Retro Rewind: Castlevania Anniversary Collection

This week’s Retro Rewind brings you Castlevania Anniversary Collection for Xbox One. This time the collection includes classic games from one of the most beloved sagas. As well as others that will be a surprise for fans who at the time could not try them. Castlevania Anniversary Collection brings us the best and worst of Castlevania. Although many of the games are still good today, I cannot say the same for others.

Simon Belmont Wants to Free Us From Dracula’s Curse

Castlevania Anniversary Collection begins by introducing us to the games that are part of the original tetralogy. This saga consist of: Castlevania, Castlevania II: Simon’s Quest, Castlevania III: Dracula’s Curse and Super Castlevania IV. Despite being the original saga and the one that introduced us to what Castlevania is, it hasn’t aged as well. With the exception of Super Castlevania IV, which is still a marvel to this day.

The Transylvanian adventure begins with Castlevania, a linear action game released in 1986 for NES. It introduces us to one of the most iconic protagonists of the saga: Simon Belmont. Legendary vampire hunter who will enter the castle of Dracula to free us from his curse. Castlevania presents us the basis of what the saga will be from now on. The protagonist must advance through levels, located in the castle of Dracula. Destroy all the enemies that are in our path thanks to Vampire Killer, legendary whip that will accompany the Belmont.

Despite this, the years have not been quite good for Castlevania. And it is very possible that it will be quite frustrating for current players. Control is rough and Belmont doesn’t respond to our movements as fast as we’d like, making the fighting quite unfair. In addition Vampire Killer is imprecise and it will cost us quite a bit to hit the enemies that we find. Although we also cannot treat Castlevania unfairly. Yes, it is true that it weighs years, but it is also true that it dates back to 1986 and we cannot ask for miracles. Castlevania offers what the games offered at that time, something that we can not blame in the middle of 2019.

The Curse of Being Simon Belmont

Simon Belmont regains his prominence in Castlevania II: Simon’s Quest (1987, NES). Far from having gotten rid of Dracula, Simon is the victim of a curse that affects not only him, but all the people of Veros. Castlevania II: Simon’s Quest introduces changes from the previous game, including RPG elements, more varied weapons, and a day-night cycle that will affect the entire town. Despite these interesting changes, which would already begin to lead the way towards the metroidvania genre, Castlevania II is not a playable wonder either.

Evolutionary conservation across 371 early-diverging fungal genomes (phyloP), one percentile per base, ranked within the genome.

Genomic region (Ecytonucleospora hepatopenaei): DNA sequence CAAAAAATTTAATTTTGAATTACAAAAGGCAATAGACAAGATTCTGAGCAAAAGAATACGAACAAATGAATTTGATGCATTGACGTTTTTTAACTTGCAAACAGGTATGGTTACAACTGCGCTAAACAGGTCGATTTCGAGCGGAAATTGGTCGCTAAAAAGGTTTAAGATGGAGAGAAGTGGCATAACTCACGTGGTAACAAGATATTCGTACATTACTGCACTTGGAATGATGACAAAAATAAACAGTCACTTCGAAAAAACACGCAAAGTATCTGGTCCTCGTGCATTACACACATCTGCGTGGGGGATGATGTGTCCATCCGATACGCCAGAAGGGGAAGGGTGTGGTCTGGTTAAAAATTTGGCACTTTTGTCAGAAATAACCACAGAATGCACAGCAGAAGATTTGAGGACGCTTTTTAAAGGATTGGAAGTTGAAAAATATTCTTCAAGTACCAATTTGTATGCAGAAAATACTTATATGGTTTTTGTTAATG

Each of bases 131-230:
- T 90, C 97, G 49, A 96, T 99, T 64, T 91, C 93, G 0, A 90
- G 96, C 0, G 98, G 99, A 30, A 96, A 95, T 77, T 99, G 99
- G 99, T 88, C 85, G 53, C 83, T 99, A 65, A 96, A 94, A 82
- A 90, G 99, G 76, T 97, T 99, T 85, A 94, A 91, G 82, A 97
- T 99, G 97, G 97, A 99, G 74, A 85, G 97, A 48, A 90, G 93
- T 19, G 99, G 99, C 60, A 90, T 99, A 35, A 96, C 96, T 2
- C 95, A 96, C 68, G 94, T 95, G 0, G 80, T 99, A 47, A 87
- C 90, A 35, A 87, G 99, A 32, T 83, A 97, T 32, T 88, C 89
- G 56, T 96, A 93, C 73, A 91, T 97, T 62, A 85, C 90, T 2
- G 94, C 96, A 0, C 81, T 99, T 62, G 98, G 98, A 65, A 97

We will begin our adventure in the village and we won’t have too much help to know where to go. Nobody will tell us anything. So it’s very likely that we’ll take a path that we shouldn’t, with impossible enemies, and we’ll be destroyed in just a minute. The day-night cycle implies that human characters will transform into monsters during the night, something that we must manage and take into account in our adventure. The exploration will also be a bit heavy for us, because the maps are very similar to each other.

Castlevania III

The collection presents Castlevania III: Dracula’s Curse (1989). This is the game that is probably the most familiar to you right now, because it is the title on which Netflix has based to create it’s animation series. This time, the protagonist is not Simon Belmont, but his ancestor Trevor. The introductory scene, rich with details, indicates that it is a much more ambitious game than the previous ones and with interesting technical and animation changes. A drawback for some, the “Japanese-style” including having the A and X commands reversed, complicates the gameplay for some players from the start.

Super Castlevania IV

With Castlevania III: Dracula’s Curse the original trilogy ends, because Super Castlevania IV was a remake of the first original game. And it’s precisely with Super Castlevania IV when I started to really enjoy Castlevania. This was the first game of the next generation of consoles and it shows. Super Castlevania IV offers an impressive leap at a technical, artistic and above all playable level, making it one of the best games in the collection on its own merits. In addition to being, for many, the second best game in the series, being only surpassed by Symphony of The Night.